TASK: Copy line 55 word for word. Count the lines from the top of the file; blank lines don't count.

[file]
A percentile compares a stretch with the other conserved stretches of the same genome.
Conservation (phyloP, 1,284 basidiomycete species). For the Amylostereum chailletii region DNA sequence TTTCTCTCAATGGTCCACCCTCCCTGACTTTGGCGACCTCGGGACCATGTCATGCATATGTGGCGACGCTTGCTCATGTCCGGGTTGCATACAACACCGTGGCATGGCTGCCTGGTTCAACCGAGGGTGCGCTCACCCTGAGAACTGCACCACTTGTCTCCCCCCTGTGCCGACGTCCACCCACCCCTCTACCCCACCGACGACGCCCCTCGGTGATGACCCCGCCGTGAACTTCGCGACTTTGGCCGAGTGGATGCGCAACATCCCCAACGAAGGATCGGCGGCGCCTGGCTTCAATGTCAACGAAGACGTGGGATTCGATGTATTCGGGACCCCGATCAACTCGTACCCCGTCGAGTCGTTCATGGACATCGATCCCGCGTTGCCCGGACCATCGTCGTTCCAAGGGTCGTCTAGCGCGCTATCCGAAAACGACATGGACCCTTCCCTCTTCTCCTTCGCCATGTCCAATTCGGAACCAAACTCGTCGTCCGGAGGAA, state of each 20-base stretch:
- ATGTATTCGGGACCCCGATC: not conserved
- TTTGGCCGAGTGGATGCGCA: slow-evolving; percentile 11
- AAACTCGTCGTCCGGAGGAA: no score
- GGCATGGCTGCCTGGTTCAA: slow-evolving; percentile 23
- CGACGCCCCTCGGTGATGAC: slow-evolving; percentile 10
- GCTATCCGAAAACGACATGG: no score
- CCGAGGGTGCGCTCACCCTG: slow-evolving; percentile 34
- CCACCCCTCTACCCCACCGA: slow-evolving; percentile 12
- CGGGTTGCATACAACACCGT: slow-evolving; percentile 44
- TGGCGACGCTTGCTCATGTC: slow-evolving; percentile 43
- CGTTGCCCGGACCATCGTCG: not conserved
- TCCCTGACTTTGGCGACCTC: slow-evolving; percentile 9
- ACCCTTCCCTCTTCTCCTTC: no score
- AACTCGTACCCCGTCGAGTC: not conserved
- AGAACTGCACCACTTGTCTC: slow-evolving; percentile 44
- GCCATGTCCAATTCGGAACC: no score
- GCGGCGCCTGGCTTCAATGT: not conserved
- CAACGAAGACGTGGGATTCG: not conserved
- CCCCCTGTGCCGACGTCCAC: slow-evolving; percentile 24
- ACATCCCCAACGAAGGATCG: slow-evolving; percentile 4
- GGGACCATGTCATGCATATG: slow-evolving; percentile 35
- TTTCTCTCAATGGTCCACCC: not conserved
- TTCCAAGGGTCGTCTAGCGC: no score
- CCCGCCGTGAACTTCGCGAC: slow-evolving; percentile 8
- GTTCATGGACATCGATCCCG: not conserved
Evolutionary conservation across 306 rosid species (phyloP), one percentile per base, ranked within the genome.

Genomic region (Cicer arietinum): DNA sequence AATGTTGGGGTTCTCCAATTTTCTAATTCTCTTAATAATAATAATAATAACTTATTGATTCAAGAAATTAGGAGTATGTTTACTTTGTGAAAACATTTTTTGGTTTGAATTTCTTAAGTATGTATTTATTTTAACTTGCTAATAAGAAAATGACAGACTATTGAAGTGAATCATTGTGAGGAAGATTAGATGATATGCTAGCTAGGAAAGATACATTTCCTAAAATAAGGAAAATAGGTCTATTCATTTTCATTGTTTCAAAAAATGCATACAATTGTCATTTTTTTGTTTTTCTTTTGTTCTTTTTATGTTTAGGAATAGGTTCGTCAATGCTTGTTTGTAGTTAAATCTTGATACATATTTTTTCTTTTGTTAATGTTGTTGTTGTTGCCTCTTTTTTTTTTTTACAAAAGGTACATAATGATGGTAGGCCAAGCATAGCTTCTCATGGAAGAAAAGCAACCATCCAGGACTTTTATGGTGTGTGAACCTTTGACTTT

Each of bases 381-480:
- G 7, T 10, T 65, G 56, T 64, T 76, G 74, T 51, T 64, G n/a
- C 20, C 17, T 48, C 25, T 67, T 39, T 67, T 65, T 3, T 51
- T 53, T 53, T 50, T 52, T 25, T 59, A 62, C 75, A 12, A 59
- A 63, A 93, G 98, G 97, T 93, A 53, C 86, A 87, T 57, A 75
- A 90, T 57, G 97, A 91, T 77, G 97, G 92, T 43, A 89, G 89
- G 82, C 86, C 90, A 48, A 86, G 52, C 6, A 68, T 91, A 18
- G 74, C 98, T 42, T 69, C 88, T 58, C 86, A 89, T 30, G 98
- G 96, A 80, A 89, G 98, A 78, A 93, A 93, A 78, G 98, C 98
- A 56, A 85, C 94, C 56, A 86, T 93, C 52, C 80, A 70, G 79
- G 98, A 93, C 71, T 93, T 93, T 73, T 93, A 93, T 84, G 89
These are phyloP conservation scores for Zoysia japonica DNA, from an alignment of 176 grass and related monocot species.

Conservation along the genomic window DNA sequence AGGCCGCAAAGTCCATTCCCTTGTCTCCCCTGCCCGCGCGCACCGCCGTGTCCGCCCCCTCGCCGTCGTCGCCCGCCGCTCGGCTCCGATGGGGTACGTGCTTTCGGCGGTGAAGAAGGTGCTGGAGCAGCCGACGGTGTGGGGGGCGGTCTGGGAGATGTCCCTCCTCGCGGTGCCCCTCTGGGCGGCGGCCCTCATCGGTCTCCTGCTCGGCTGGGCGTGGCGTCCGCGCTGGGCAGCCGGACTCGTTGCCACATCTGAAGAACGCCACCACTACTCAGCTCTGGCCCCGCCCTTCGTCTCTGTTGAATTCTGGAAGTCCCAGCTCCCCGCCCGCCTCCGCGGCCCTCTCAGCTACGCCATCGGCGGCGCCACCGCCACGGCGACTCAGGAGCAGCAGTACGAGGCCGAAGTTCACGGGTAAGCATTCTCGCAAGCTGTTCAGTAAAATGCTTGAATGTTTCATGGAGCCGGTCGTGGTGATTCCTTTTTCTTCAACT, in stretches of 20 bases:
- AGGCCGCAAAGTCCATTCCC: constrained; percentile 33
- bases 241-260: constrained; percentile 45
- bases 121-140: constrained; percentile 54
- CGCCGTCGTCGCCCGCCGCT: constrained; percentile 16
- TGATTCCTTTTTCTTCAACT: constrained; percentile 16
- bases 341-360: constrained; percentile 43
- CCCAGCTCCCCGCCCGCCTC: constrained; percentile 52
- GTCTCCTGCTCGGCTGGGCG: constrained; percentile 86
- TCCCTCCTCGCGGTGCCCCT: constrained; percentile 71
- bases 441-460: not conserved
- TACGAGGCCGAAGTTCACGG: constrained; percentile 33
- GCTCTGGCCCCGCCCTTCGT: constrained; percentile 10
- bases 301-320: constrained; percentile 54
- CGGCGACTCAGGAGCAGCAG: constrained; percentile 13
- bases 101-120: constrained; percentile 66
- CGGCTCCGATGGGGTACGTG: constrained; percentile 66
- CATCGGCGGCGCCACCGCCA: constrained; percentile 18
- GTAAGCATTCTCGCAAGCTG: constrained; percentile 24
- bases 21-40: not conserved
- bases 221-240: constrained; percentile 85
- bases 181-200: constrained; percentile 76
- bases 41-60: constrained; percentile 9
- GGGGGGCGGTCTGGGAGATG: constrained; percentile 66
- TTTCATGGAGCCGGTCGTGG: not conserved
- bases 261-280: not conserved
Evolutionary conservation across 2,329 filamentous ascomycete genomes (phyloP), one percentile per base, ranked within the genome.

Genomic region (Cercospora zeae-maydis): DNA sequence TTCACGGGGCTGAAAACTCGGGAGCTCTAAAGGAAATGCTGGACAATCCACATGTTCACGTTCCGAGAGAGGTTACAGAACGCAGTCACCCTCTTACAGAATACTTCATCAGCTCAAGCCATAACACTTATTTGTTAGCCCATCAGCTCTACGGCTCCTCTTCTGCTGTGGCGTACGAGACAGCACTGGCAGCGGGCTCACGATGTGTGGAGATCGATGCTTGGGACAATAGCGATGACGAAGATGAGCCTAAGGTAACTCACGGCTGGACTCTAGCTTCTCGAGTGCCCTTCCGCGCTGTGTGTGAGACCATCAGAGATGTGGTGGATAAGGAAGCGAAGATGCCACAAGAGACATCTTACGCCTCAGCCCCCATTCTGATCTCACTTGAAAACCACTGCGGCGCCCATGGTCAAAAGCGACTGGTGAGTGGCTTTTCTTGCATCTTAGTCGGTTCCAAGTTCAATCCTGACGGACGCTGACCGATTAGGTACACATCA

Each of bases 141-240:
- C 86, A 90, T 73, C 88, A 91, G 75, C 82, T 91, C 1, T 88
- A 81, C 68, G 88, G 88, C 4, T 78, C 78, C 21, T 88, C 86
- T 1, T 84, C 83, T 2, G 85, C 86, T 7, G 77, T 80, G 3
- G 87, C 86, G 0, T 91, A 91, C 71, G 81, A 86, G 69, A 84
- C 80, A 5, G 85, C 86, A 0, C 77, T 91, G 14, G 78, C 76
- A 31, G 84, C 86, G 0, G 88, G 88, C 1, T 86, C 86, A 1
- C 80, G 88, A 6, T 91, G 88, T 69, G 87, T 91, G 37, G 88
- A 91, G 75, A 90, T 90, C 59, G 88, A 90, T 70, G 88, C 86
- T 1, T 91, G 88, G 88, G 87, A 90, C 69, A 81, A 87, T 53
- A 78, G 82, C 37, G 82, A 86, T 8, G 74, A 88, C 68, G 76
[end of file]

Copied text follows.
- bases 301-320: constrained; percentile 54